Wharton: Nevada rancher upset with Utah coyote bounty hunters

This is an archived article that was published on sltrib.com in 2012, and information in the article may be outdated. It is provided only for personal research purposes and may not be reprinted.

Eastern Nevada rancher Don Adair is not happy with Utah hunters he says travel across the state line to kill coyotes and then return to the Beehive State to claim what has been a $20 bounty that will soon increase to $50.

He said hunters from Davis County come to Nevada because there is nowhere in their area where they can shoot coyotes.

"We've raised hundreds of chickens, ducks, rabbits, turkeys and cats since 1998, and we've never had one problem with coyotes," said Adair. "Not one. It even came to the point where I put a dead turkey carcass out and they never ate it."

The rancher has several concerns about Utah predator hunters.

First, he said that they are killing too many coyotes and ruining the ecosystem. Coyotes tend to feed on kangaroo rats. With coyote numbers down, rats, ground squirrels and other small rodents overrun his ranch, eating grasses that can feed livestock and creating a health problem. Adair said he has counted as many as 1,500 kangaroo rats in his yard at one time. He worries about them spreading diseases such as the plague.

Second, there is a safety issue. The rancher has seen or heard reports of coyote hunters shooting across Interstate-80, stealing animals out of traps, abusing all-terrain vehicles and using high-powered rifles where a stray bullet could easily reach a home.

Finally, there is the matter of fraud. If Utah's coyote new bounty program, which increases the price for each coyote, is designed to help its mule deer population, it doesn't help much if hunters kill animals in another state and then return them to Utah to claim a bounty.

Division of Wildlife Resources director Jim Karpowitz said these issues will be taken into account as his agency prepares to use $500,000 provided by the recent legislature for an "incentive" program and another $600,000 generated by a $5 increase on big game permits to be used by Wildlife Services on coyotes.

The basics of the new program will encourage hunters to kill coyotes in deer areas and not in places such as the West Desert where there are few deer. Hunters must certify where and when the coyotes were killed and could be subject to prosecution should they misrepresent that information.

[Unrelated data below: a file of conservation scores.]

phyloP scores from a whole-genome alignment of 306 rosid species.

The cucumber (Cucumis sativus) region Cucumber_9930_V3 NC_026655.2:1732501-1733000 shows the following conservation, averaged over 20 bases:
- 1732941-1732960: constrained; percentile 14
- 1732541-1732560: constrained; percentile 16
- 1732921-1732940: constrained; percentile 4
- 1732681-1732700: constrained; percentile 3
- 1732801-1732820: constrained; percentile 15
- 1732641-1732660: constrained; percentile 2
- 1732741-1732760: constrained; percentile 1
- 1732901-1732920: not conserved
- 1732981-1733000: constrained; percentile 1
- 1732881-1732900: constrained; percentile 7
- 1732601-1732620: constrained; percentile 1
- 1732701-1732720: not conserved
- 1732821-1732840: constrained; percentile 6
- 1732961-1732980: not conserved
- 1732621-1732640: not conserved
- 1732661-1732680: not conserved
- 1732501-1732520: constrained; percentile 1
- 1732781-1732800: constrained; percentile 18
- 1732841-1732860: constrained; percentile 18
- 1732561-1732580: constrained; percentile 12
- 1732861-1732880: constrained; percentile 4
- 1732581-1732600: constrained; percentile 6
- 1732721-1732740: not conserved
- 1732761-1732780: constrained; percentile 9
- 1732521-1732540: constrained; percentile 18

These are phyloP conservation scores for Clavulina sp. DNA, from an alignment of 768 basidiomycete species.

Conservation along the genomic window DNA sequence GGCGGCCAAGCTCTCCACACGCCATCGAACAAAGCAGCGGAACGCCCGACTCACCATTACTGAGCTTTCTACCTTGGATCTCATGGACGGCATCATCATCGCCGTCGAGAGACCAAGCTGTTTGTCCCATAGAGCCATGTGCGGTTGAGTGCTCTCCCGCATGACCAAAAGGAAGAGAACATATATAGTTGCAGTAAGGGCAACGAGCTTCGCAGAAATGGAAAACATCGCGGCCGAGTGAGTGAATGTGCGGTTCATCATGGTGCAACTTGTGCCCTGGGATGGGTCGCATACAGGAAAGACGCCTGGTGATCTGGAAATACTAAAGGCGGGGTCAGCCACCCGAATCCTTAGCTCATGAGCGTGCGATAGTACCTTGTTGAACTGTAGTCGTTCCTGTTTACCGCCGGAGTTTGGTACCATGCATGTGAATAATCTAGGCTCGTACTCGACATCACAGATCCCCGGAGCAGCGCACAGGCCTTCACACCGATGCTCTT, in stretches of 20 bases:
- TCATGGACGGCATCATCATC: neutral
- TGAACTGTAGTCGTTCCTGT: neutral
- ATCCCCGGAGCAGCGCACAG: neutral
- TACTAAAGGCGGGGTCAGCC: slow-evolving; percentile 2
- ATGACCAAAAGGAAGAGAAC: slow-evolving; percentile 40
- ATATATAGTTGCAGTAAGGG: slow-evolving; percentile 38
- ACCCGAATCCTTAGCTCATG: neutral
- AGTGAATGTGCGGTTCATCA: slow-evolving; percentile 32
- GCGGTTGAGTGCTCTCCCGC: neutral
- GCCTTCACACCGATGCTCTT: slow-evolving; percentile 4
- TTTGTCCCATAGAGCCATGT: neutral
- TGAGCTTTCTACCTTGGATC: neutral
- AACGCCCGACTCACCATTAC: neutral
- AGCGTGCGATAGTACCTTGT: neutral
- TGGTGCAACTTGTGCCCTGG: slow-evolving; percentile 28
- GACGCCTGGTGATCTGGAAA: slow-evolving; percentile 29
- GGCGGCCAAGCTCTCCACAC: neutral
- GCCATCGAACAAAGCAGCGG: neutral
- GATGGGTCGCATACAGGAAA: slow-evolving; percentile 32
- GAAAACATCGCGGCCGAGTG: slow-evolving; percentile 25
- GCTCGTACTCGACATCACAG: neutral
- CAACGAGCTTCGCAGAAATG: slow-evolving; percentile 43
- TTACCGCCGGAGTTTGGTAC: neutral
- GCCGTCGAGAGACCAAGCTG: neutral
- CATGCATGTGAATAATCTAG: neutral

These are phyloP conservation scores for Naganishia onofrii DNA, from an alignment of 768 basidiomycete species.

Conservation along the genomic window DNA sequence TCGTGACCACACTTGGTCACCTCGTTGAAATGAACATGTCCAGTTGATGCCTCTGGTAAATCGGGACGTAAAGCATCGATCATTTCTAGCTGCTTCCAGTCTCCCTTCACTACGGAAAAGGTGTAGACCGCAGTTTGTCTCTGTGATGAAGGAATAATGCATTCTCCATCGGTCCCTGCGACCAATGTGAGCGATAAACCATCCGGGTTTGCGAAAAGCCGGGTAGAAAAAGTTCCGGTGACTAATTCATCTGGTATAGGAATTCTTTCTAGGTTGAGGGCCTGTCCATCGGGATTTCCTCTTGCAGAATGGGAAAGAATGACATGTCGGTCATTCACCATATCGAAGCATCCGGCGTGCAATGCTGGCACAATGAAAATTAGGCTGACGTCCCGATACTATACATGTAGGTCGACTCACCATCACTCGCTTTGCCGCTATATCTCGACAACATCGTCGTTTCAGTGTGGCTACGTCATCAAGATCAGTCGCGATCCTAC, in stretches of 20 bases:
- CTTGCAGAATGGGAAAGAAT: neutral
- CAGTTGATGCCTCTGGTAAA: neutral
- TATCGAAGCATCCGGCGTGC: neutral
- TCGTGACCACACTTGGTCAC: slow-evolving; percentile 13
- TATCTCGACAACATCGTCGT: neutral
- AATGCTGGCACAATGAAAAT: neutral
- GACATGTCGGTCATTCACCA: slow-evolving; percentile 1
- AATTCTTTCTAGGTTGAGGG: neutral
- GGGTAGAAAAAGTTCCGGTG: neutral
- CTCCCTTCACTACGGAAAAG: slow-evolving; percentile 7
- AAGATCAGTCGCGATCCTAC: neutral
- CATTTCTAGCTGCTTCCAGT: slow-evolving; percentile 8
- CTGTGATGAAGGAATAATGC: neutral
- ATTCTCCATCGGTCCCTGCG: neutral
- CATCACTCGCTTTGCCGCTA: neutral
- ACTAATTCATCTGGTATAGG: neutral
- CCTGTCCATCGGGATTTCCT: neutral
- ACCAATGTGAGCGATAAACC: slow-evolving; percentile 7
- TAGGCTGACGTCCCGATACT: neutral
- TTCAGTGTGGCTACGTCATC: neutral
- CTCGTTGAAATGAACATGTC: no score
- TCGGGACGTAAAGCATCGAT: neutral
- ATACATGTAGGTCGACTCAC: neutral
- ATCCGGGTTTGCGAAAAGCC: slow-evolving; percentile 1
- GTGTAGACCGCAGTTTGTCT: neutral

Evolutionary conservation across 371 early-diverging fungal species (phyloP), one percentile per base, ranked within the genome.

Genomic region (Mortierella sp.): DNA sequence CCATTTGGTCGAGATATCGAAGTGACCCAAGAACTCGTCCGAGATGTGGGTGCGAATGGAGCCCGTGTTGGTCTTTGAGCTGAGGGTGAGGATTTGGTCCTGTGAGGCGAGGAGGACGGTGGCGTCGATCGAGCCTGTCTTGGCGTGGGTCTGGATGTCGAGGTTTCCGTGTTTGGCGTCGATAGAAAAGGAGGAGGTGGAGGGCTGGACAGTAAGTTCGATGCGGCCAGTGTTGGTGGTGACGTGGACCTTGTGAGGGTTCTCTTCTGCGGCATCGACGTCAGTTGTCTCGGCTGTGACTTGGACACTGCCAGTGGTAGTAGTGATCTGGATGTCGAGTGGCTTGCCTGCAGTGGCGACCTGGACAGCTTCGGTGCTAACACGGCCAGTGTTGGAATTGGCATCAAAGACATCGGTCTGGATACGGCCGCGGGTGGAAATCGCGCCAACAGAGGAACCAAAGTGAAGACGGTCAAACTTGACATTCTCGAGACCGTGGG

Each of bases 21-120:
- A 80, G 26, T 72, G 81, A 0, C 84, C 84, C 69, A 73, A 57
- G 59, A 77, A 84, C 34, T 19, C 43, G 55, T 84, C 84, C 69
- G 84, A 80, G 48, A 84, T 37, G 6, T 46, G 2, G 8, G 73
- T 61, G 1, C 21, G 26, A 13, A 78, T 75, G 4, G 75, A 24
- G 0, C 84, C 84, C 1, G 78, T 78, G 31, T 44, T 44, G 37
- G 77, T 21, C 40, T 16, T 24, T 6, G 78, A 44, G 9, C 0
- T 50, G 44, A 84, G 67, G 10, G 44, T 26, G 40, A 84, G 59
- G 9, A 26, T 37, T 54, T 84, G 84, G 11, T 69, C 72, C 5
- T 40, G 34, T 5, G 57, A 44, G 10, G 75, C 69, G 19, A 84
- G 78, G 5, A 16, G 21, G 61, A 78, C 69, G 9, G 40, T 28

"We want coyotes killed in specific areas and during a specific season," said Karpowitz. "It doesn't do much good to kill coyotes in late summer and early fall. It's more of a fall, winter and early-spring season."

Wildlife Services, professional predator killers who work for the government, will also target coyotes in certain areas at specific times of year in an effort to increase mule deer populations.

The wildlife director said the jury is still out as to whether the new programs will actually accomplish that goal.

"There has never been this type of effort on a statewide basis with this much incentive to see if we can't accelerate the harvest of coyote and help deer," he said.

Wildlife Service professionals will concentrate most of their efforts in southern Utah, where biologists think coyotes may be having the biggest negative effect on deer.

"Coyotes can be a problem for deer anywhere, including Davis County," said Karpowitz. "Our efforts are targeted at units that have low fawn-doe ratios and drier units. The bounty is in effect statewide. In the first year, we will learn a lot about how hunters and trappers distribute themselves and whether there is enough of an incentive to get hunters to take coyotes where and when we want them."

That said, count me as among the many skeptics who think this program is a major waste of money, ecologically questionable, can cause some of the problems Adair is experiencing at his Nevada ranch and may only help deer in a few areas.


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